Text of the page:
the product of the distances PC
i
.
Supported by
Round 1 : Wednesday, 11 December 2002
Time allowed Three and a half hours.
Instructions • Full written solutions - not just answers - are
required, with complete proofs of any assertions
you may make. Marks awarded will depend on the
clarity of your mathematical presentation. Work
in rough ﬁrst, and then draft your ﬁnal version
carefully before writing up your best attempt.
Do not hand in rough work.
• One complete solution will gain far more credit
than several unﬁnished attempts. It is more
important to complete a small number of questions
than to try all ﬁve problems.
• Each question carries 10 marks.
• The use of rulers and compasses is allowed, but
calculators and protractors are forbidden.
• Start each question on a fresh sheet of paper. Write
on one side of the paper only. On each sheet of
working write the number of the question in the
top left hand corner and your name, initials and
school in the top right hand corner.
• Complete the cover sheet provided and attach it to
the front of your script, followed by the questions
1,2,3,4,5 in order.
• Staple all the pages neatly together in the top left
hand corner.
Do not turn over until told to do so.
Supported by
Round 1
1. Given that
34! = 295 232 799 cd9 604 140 847 618 609 643 5ab 000 000,
determine the digits a, b, c, d.
2. The triangle ABC, where AB < AC, has circumcircle S. The
perpendicular from A to BC meets S again at P. The point X lies on
the line segment AC, and BX meets S again at Q.
Show that BX = CX if and only if PQ is a diameter of S.
3. Let x, y, z be positive real numbers such that x
2
+y
2
+z
2
= 1.
Prove that
x
2
yz +xy
2
z +xyz
2

1
3
.
4. Let m and n be integers greater than 1. Consider an m×n rectangular
grid of points in the plane. Some k of these points are coloured red
in such a way that no three red points are the vertices of a right-
angled triangle two of whose sides are parallel to the sides of the grid.
Determine the greatest possible value of k.
5. Find all solutions in positive integers a, b, c to the equation
a! b! = a! +b! +c!
Supported by
Round 2 : Tuesday, 25 February 2003
Time allowed Three and a half hours.
Each question is worth 10 marks.
Instructions • Full written solutions - not just answers - are
required, with complete proofs of any assertions
you may make. Marks awarded will depend on the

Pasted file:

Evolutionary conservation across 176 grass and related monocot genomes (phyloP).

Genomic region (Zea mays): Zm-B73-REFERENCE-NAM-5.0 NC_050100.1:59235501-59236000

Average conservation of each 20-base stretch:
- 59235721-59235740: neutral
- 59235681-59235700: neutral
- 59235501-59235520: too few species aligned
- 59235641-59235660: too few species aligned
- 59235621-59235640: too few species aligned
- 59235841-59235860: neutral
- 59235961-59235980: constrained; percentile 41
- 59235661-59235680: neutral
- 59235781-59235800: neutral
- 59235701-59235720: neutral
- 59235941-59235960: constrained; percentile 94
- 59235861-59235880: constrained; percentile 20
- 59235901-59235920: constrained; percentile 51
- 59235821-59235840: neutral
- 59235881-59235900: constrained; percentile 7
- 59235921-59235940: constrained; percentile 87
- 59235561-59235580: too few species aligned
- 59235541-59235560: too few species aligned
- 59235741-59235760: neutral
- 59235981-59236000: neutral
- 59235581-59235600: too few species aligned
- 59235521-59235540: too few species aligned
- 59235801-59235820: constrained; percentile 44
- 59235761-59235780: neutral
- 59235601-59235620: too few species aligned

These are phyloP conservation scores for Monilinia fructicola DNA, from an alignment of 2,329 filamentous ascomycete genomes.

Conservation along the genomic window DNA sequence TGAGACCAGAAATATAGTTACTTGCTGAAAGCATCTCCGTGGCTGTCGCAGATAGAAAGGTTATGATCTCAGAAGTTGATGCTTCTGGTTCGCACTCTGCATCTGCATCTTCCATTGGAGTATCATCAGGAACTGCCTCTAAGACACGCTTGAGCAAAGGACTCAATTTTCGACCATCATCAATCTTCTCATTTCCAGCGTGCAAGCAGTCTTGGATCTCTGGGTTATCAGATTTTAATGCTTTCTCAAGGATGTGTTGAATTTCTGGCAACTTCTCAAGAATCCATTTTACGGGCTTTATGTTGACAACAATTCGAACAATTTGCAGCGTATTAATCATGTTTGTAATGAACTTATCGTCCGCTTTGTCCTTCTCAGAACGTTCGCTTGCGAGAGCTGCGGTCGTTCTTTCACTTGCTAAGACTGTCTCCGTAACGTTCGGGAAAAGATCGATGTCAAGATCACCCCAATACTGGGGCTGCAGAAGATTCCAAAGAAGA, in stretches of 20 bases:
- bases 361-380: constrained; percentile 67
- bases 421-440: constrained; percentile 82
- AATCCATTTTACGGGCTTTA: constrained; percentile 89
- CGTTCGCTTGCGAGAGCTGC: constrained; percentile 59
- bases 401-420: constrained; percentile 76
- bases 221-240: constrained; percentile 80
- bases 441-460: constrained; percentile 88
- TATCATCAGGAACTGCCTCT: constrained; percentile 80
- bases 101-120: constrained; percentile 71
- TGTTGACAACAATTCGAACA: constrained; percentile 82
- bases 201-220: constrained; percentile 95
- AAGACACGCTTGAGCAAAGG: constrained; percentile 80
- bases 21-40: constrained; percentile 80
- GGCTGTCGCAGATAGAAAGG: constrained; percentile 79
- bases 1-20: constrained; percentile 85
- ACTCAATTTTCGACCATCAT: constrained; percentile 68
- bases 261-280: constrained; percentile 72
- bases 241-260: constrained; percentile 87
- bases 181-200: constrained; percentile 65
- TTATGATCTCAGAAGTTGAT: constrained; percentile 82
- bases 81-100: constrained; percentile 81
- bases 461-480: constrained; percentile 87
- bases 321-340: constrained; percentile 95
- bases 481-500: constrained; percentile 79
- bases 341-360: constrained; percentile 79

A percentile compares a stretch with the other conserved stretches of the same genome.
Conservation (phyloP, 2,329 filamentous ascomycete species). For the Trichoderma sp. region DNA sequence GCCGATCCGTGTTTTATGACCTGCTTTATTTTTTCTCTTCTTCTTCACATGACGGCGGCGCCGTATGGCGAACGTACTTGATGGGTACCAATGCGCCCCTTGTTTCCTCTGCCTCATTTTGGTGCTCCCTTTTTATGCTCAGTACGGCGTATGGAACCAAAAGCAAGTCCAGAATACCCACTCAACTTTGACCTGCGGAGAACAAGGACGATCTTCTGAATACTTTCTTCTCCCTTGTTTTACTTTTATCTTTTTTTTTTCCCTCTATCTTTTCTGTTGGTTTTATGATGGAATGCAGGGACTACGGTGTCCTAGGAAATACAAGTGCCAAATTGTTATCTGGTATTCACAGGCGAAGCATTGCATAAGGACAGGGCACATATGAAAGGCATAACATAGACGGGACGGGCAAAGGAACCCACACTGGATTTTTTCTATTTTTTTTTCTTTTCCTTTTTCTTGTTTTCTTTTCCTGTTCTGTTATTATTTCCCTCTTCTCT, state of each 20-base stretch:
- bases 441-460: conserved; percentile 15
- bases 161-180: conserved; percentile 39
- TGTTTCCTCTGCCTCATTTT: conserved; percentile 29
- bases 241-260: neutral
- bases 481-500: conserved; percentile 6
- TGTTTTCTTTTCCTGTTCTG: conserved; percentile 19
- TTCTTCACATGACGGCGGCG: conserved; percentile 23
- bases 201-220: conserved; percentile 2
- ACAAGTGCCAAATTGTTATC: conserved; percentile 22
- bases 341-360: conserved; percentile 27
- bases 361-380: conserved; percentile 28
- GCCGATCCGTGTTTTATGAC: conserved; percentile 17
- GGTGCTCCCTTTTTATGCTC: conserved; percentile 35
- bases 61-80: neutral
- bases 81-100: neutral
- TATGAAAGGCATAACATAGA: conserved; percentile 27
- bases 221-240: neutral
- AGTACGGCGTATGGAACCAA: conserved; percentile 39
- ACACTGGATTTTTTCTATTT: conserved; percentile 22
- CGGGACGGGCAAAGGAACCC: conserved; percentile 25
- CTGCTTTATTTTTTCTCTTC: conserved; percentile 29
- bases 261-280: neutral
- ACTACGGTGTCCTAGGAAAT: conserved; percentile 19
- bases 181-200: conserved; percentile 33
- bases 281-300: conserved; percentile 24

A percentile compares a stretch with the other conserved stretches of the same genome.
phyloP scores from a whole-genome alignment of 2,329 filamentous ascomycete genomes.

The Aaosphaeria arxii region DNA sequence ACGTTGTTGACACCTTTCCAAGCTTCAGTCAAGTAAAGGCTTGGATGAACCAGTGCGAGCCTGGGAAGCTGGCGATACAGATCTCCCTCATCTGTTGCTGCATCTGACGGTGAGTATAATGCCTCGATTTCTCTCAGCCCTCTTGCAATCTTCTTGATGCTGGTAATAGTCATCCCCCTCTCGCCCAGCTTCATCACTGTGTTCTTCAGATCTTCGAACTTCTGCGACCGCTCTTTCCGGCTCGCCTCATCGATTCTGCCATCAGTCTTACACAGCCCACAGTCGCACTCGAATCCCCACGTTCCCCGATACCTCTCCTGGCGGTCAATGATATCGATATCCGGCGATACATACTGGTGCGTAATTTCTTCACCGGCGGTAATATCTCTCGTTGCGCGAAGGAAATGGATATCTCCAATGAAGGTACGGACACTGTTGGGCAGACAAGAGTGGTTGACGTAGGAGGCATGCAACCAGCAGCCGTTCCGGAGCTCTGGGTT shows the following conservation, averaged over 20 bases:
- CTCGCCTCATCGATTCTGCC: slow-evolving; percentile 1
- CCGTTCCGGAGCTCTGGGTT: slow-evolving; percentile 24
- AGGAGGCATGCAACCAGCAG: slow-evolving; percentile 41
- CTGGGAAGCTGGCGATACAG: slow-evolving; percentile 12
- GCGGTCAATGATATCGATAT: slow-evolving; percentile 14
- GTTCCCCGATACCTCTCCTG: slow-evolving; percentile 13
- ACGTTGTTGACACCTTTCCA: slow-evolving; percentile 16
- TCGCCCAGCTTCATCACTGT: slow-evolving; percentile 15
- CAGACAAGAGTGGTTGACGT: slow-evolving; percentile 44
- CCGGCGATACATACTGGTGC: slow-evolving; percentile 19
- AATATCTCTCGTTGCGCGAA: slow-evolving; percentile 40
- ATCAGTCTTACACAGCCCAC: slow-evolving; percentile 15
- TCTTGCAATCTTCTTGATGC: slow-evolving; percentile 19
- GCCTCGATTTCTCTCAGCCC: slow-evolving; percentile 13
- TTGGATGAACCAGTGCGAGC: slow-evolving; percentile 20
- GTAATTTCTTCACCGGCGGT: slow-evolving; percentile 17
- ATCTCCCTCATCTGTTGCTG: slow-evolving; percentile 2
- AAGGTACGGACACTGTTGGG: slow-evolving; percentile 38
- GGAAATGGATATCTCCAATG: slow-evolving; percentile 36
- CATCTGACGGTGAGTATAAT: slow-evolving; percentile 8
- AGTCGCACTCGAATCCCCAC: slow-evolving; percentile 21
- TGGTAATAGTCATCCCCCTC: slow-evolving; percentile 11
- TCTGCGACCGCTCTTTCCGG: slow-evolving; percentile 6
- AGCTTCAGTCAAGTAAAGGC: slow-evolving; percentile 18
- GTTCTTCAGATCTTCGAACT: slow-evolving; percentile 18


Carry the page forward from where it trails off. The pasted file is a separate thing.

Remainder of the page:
clarity of your mathematical presentation. Work
in rough ﬁrst, and then draft your ﬁnal version
carefully before writing up your best attempt.
Rough work should be handed in, but should be
clearly marked.
• One or two complete solutions will gain far more
credit than partial attempts at all four problems.
• The use of rulers and compasses is allowed, but
calculators and protractors are forbidden.
• Staple all the pages neatly together in the top left
hand corner, with questions 1,2,3,4 in order, and
the cover sheet at the front.
In early March, twenty students will be invited
to attend the training session to be held at
Trinity College, Cambridge (3-6 April). On the
ﬁnal morning of the training session, students sit a
paper with just 3 Olympiad-style problems, and
8 students will be selected for further training.
Those selected will be expected to participate
in correspondence work and to attend further
training. The UK Team of 6 for this summer’s
International Mathematical Olympiad (to be held
in Japan, 7-19 July) will then be chosen.
Do not turn over until told to do so.
Supported by
Round 2
1. For each integer n > 1, let p(n) denote the largest prime factor of n.
Determine all triples x, y, z of distinct positive integers satisfying
(i) x, y, z are in arithmetic progression, and
(ii) p(xyz) ≤ 3.
2. Let ABC be a triangle and let D be a point on AB such that
4AD = AB. The half-line ℓ is drawn on the same side of AB as C,
starting from D and making an angle of θ with DA where θ =

ACB.
If the circumcircle of ABC meets the half-line ℓ at P, show that
PB = 2PD.
3. Let f : N → N be a permutation of the set N of all positive integers.
(i) Show that there is an arithmetic progression of positive
integers a, a +d, a + 2d, where d > 0, such that
f(a) < f(a +d) < f(a + 2d).
(ii) Must there be an arithmetic progression a, a + d, . . . ,
a + 2003d, where d > 0, such that
f(a) < f(a +d) < . . . < f(a + 2003d)?
[A permutation of N is a one-to-one function whose image is the whole
of N; that is, a function from N to N such that for all m ∈ N there
exists a unique n ∈ N such that f(n) = m.]
4. Let f be a function from the set of non-negative integers into itself
such that for all n ≥ 0
(i)

f(2n + 1)

2

f(2n)

2
= 6f(n) + 1, and
(ii) f(2n) ≥ f(n).
How many numbers less than 2003 are there in the image of f?
Supported by
Round 1 : Wednesday, 3 December 2003
Time allowed Three and a half hours.
Instructions • Full written solutions - not just answers - are
required, with complete proofs of any assertions
you may make. Marks awarded will depend on the
clarity of your mathematical presentation. Work
in rough ﬁrst, and then draft your ﬁnal version
carefully before writing up your best attempt.
Do not hand in rough work.
• One complete solution will gain far more credit
than several unﬁnished attempts. It is more
important to complete a small number of questions
than to try all ﬁve problems.
• Each question carries 10 marks.
• The use of rulers and compasses is allowed, but
calculators and protractors are forbidden.
• Start each question on a fresh sheet of paper. Write
on one side of the paper only. On each sheet of
working write the number of the question in the
top left hand corner and your name, initials and
school in the top right hand corner.
• Complete the cover sheet provided and attach it to
the front of your script, followed by the questions
1,2,3,4,5 in order.
• Staple all the pages neatly together in the top left
hand corner.
Do not turn over until told to do so.
Supported by
Round 1
1. Solve the simultaneous equations